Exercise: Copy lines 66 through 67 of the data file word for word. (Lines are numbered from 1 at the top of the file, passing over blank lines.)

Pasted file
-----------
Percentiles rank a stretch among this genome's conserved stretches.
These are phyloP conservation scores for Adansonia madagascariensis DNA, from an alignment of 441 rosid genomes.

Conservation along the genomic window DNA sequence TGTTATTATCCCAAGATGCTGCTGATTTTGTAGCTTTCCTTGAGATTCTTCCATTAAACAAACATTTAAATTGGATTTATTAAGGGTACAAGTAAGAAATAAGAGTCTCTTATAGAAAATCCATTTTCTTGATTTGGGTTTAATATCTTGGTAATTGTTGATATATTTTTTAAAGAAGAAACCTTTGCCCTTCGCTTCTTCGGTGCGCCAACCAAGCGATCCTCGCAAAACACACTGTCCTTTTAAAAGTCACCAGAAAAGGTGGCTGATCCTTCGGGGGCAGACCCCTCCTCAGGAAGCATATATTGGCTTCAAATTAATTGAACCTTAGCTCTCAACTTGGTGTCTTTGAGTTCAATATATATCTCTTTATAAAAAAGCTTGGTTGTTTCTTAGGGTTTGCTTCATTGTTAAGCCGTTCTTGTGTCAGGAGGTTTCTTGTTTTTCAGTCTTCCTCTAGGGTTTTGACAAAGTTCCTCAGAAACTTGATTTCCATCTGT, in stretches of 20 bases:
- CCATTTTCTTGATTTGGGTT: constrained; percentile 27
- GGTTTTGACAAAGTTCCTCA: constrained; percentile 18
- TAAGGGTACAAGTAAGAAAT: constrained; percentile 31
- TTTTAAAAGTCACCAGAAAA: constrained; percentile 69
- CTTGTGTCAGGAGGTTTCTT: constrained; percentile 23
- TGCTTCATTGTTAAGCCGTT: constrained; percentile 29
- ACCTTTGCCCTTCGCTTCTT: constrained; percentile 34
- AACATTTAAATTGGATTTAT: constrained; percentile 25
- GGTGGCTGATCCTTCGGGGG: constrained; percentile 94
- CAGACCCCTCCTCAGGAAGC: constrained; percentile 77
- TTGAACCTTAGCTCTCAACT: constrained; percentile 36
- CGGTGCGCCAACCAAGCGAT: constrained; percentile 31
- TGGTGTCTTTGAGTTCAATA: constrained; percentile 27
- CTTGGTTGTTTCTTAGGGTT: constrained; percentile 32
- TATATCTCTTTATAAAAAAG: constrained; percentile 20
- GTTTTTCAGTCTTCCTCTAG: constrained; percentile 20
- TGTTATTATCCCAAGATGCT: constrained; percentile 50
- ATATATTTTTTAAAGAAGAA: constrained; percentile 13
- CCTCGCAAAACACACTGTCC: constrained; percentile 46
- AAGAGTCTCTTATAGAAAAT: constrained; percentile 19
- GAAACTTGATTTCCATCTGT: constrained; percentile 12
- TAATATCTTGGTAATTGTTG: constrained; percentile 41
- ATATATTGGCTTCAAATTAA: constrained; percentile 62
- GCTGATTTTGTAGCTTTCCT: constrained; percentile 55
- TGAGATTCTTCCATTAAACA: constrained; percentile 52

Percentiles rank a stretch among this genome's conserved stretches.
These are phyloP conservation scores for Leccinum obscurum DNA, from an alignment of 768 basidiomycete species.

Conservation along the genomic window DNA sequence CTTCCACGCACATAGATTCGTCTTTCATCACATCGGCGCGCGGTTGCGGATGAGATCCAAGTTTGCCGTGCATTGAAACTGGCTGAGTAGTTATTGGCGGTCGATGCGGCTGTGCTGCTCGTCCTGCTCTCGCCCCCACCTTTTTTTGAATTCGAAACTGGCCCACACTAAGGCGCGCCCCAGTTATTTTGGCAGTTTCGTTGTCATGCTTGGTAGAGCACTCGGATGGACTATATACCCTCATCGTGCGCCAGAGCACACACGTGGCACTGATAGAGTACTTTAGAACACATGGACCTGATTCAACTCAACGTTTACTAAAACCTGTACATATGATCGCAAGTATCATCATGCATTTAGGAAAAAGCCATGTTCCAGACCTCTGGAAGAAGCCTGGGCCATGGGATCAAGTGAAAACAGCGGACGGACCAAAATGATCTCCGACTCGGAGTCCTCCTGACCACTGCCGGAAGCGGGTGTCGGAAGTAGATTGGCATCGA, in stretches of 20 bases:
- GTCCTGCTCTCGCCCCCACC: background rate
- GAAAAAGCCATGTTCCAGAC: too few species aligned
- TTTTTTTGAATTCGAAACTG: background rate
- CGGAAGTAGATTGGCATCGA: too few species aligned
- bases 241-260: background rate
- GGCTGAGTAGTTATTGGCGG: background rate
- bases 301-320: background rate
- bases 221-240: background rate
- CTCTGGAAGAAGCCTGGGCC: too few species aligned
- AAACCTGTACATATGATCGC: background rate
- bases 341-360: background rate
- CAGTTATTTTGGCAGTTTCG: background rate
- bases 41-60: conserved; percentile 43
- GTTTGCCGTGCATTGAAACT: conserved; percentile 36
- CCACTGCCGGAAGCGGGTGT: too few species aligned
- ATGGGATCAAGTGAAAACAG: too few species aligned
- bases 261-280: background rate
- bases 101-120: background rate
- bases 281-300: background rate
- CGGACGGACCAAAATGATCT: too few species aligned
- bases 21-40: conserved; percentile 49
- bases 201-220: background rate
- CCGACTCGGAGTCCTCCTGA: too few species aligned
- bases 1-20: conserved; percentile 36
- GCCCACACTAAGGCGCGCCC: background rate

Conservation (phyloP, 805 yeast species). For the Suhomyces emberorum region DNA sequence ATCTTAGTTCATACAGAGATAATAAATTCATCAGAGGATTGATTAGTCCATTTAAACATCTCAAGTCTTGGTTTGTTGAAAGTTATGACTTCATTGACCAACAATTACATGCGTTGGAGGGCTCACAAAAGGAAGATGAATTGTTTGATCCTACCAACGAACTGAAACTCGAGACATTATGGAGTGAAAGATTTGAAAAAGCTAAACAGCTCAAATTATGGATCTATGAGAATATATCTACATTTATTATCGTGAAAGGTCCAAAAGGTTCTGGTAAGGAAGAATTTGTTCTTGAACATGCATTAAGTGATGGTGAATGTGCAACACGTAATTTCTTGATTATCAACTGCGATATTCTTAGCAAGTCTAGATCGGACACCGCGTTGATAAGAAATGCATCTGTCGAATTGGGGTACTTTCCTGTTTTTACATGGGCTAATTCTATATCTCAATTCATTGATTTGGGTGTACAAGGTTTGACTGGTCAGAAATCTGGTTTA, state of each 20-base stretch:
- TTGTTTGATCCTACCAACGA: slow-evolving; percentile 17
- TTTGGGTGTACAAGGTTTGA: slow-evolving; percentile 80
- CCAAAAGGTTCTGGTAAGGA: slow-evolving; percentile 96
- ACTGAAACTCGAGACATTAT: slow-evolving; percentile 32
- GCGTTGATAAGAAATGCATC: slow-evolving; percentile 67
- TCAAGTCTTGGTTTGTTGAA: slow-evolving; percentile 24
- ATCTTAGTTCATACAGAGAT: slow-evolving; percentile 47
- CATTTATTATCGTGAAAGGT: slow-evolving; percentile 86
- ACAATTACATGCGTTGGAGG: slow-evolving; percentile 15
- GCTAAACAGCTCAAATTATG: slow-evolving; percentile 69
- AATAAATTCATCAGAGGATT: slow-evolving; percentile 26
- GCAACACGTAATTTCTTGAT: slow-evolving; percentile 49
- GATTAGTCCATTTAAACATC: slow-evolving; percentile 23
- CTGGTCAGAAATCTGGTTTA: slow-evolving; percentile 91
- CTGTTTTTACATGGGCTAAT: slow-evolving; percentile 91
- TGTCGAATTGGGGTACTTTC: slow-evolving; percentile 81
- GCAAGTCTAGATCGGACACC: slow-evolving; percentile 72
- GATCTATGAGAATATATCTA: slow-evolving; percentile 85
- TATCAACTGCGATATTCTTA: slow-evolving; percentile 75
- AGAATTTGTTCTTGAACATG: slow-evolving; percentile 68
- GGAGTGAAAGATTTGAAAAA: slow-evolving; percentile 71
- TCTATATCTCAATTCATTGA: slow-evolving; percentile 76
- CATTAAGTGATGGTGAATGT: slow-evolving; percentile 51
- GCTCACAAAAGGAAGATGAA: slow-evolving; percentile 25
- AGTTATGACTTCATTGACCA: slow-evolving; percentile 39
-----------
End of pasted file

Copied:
- ACAATTACATGCGTTGGAGG: slow-evolving; percentile 15
- GCTAAACAGCTCAAATTATG: slow-evolving; percentile 69